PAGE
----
News: Angels Among Us

Franciscans follow ideals in Over-the-Rhine

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Jymi Bolden


Rev. Jack Wintz says Franciscan friars have been contributing to Over-the-Rhine for over 150 years.



Although the demographics of Over-the-Rhine have changed with time, one group has been a constant presence for more than a century — Franciscan friars.

"We've been here for over 150 years, so we feel like it's a neighborhood where we belong," says Rev. Jack Wintz, OFM.

Wintz is a priest in the Order of Friars Minor, or Franciscans, a Catholic religious order founded by St. Francis of Assisi in the 12th Century. Over-the-Rhine is home of the headquarters of the St. John the Baptist Province of the Franciscans.

The friars — priests and brothers — vow to follow a lifestyle of poverty, chastity and obedience.

Working with the poor is a way to follow in the "footsteps of St. Francis and in the footsteps of trying to observe the gospel," Wintz says.

Originally home to Irish immigrants, the neighborhood that came to be known as Over-the-Rhine took in a large number of German immigrants starting in the 1830s. German-speaking Franciscans from Austria came to minister to the immigrants, according to Casey Betz, development director of St. Francis Seraph Ministries. The Franciscans founded St. Francis Seraph Parish. A seraph is a six-winged angel, one of which, Franciscans believe, appeared to St. Francis when he received the stigmata, or wounds of Christ.

"The seraphim are the highest and closest (to God) and are described as burning with love for the creator," Betz says.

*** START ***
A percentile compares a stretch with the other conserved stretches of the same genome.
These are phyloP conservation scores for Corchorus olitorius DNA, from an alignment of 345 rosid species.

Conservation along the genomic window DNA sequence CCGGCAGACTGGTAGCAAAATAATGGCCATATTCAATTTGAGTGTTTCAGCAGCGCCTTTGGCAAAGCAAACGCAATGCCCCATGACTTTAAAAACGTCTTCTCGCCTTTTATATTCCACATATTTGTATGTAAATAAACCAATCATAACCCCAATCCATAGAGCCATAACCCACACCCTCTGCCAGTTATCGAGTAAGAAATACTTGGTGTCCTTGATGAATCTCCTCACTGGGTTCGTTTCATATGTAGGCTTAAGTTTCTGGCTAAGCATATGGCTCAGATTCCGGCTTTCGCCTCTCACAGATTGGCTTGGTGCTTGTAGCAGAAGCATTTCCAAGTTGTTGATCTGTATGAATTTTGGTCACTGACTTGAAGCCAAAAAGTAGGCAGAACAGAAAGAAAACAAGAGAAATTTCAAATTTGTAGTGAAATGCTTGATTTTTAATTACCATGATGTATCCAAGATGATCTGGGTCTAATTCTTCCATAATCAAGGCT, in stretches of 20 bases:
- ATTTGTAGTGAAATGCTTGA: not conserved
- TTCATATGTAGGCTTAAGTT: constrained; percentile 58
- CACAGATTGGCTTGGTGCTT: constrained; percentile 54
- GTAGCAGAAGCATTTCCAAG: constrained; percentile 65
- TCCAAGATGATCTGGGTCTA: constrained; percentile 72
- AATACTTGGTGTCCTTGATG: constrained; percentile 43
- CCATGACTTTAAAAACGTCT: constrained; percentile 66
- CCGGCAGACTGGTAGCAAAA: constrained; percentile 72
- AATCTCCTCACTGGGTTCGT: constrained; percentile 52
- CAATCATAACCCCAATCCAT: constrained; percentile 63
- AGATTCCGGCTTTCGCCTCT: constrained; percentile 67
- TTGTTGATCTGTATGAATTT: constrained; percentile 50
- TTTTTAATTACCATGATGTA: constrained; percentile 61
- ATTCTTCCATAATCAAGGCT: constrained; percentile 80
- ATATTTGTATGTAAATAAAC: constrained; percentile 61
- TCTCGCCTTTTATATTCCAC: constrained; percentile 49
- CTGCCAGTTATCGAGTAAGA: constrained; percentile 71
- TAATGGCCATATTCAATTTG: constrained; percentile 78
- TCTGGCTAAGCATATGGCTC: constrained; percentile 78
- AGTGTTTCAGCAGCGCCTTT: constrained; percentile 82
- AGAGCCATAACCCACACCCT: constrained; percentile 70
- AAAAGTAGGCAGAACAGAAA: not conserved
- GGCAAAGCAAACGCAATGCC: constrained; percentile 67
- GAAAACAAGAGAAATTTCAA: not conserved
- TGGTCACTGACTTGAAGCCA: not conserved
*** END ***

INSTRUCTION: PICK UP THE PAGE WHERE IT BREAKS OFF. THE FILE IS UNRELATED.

No running away
Over-the-Rhine is the perfect setting for the provincial headquarters, according to Wintz.

"In the spirit of St. Francis, we are not supposed to be seeking to go where the wealth is," he says. "St. Francis has always called us to serve the poor rather than the affluent or rich."

Wintz is editor of St. Anthony Messenger. With a circulation of 340,000, the magazine reaches Catholics in English-speaking countries around the world. The Franciscans have published the Messenger from Over-the-Rhine for more than 100 years.

St. Anthony Press, affiliated with the magazine, recently added a new building at Liberty and Republic streets.

"Sometimes you hear the city has not made an investment in Over-the-Rhine as much as they should," Wintz says. "We certainly have invested energies. We're not like a business that has found difficulties and then run away."

St. Francis Seraph Church has multiple ministries in the neighborhood.

One is a women's outreach program known as the Sarah Center. The center gives the women of Over-the-Rhine, many of whom are faced with the stress of raising families alone, a place to find solace. Through enrichment classes and outings, the Sarah Center aims to give them a place to feel at ease and form supportive relationships.

Arlene Turner, an assistant at the center, has lived in Over-the-Rhine for the past six years.